Monday, June 26, 2006

Is the Wall Street Journal Equally Responsible for the SWIFT Disclosure?

There are some interesting posts up at Patterico's Pontifications, especially this one on whether The Wall Street Journal is equally responsible for the disclosure of the government's financial intelligence program. Patterico's main contention: "The Wall Street Journal simply printed a story using on-the-record interviews with named government officials who knew the East and West Coast Timeses were going to print the story anyway." See this related post from Patterico as well.

Patterico cancelled his LAT subscription over the paper's role in the SWIFT program affair. I'd like to think, though, that perhaps the WSJ might have done better to wait until the Monday's edition to run a marquee story on the whole affair. In any case, the Los Angeles Times, as liberal as it is, regularly runs very centrist commentaries on its editorial page, for example, on the threat coming out of Hugo Chavez's Venezuela, as well as this editorial in today' paper on the likely liabilities the Democratic Party may face coming out of last week's debate on an early Iraq withdrawal. Here's an excerpt:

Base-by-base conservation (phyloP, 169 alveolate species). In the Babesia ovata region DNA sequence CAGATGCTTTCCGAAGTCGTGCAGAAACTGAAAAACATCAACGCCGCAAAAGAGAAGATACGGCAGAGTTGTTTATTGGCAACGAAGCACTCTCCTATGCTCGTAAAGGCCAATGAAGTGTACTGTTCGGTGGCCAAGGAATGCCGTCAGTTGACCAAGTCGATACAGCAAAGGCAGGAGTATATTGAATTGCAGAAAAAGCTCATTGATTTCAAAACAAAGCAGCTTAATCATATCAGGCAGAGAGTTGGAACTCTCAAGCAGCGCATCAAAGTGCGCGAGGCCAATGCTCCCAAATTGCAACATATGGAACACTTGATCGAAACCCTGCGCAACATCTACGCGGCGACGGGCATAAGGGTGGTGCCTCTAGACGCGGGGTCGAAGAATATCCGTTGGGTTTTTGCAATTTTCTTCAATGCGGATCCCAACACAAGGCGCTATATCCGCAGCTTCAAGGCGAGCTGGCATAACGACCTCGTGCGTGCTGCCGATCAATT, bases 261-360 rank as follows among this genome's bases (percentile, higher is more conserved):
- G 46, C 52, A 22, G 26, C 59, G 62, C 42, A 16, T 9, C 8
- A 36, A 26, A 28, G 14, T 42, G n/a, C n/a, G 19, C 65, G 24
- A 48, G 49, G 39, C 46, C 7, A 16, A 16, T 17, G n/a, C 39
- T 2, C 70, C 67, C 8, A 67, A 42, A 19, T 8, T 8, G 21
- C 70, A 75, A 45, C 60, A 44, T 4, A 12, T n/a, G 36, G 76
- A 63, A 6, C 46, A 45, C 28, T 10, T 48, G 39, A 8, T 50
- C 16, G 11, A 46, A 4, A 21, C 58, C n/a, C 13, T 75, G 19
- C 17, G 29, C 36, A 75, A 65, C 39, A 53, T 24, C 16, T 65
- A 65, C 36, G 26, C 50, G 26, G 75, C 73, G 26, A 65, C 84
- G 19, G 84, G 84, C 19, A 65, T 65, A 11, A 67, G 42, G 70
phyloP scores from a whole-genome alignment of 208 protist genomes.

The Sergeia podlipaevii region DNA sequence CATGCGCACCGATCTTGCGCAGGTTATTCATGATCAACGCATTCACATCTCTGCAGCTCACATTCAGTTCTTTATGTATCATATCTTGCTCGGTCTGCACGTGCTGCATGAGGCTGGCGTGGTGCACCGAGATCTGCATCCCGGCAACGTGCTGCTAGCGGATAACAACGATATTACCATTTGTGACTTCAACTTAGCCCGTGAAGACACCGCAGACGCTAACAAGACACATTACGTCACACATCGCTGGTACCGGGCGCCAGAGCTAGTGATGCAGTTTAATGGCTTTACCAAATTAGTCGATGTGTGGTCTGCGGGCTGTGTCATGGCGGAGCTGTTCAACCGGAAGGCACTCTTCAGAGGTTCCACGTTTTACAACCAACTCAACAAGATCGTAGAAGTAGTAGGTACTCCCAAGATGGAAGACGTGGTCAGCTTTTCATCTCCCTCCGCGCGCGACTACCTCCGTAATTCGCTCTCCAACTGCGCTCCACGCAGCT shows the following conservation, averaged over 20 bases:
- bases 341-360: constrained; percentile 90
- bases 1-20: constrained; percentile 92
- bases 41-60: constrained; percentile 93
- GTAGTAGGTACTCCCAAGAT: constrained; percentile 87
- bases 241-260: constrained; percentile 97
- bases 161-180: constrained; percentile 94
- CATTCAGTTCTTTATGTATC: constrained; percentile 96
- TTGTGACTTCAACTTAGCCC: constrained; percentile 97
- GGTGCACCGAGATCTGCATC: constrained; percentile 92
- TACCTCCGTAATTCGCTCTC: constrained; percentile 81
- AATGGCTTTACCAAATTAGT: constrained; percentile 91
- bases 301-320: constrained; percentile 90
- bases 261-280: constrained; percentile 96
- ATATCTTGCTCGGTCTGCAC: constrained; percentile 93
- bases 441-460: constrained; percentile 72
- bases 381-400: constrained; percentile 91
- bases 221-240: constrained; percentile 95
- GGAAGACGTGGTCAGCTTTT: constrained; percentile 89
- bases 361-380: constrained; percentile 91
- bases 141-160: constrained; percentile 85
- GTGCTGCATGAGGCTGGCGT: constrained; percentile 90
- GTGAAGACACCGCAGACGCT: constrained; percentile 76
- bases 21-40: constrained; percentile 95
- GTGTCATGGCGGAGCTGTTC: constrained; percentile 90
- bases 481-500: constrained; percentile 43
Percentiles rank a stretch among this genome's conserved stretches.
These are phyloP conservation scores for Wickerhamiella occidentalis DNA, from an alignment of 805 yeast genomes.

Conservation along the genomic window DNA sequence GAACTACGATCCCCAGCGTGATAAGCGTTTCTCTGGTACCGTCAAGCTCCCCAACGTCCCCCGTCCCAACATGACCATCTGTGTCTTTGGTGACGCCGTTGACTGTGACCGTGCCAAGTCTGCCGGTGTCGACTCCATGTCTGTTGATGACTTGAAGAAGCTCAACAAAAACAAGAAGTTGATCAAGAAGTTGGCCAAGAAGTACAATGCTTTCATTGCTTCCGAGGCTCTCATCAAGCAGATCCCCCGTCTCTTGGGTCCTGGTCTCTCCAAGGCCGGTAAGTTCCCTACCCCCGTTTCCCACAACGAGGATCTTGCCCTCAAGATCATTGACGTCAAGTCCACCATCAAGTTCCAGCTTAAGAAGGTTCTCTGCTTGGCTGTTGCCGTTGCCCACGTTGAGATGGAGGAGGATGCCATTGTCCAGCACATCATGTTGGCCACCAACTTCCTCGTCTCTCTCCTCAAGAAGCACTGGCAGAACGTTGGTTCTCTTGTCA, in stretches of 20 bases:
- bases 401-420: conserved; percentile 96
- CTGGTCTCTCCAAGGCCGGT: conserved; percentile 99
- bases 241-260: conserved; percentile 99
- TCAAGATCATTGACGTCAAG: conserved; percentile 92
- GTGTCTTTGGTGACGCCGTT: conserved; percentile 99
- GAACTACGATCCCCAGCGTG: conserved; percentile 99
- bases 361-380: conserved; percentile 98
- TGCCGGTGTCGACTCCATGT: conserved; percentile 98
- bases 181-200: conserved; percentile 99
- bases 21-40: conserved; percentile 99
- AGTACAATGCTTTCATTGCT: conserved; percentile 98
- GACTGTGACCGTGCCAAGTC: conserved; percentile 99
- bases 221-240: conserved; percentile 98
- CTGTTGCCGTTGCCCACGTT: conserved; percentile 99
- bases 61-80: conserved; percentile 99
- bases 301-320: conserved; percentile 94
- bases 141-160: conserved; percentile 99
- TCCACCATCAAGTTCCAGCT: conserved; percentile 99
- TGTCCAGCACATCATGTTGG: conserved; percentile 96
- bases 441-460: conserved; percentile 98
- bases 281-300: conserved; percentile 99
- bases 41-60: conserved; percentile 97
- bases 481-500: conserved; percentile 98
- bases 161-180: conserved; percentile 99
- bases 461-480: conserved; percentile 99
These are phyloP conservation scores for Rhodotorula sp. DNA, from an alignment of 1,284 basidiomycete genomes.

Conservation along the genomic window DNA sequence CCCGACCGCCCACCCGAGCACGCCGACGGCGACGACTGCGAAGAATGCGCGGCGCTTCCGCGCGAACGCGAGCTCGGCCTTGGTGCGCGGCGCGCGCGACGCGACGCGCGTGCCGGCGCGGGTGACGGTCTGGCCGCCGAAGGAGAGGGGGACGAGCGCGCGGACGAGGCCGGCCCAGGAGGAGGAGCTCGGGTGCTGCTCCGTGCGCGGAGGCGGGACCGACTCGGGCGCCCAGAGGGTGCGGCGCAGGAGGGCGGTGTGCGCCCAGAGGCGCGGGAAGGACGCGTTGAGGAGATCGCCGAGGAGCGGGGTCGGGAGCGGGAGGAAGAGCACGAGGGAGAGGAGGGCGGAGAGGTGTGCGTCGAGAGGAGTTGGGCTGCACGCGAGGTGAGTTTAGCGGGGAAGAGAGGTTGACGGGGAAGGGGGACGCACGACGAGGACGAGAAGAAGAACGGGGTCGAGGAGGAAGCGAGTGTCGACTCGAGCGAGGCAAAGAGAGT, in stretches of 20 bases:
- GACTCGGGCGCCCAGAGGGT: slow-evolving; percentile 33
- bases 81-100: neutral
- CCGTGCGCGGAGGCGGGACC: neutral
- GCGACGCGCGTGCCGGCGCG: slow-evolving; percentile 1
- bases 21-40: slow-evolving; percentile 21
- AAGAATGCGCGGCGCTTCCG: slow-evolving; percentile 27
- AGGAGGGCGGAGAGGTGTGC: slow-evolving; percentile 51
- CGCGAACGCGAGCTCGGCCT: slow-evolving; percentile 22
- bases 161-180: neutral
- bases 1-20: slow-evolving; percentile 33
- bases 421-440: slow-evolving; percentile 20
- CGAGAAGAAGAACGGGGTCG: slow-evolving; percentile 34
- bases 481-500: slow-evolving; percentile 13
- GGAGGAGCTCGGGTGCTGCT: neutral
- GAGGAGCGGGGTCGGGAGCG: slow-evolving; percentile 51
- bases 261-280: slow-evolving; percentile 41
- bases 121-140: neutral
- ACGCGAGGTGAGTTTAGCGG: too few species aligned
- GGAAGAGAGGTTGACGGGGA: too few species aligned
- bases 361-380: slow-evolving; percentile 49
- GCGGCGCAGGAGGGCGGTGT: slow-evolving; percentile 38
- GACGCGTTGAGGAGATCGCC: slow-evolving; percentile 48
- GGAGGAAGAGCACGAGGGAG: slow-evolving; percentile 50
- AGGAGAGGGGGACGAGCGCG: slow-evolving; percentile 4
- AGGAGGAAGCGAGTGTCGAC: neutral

IT'S UNDERSTANDABLE THAT DEMOCRATS in the U.S. Senate would use the war in Iraq to send a political message to the party faithful, as some did last week in voting for doomed resolutions to fast-track the withdrawal (or "redeployment") of U.S. forces from that country. Trouble is, the message sent to the rest of the country may be that Democrats who are more liberal can't be trusted when it comes to national security. That message is likely to stick even if the Bush administration decides on its own to draw down the U.S. presence. Over the weekend, an administration official confirmed reports that Army Gen. George W. Casey has devised plans that could produce sharp reductions in U.S. forces as early as September and cut the number of combat brigades by nearly two-thirds by late 2007. But if President Bush follows that advice, he can say that he is simply living up to his oft-stated promise to defer to the judgment of battlefield commanders rather than play politics with troop levels. Playing politics is, unfortunately, an apt description of last week's Senate debate. It was mostly election-year posturing — on both sides. The debate gave Republicans an opportunity to warn their red-state base that Democrats wanted to "cut and run."

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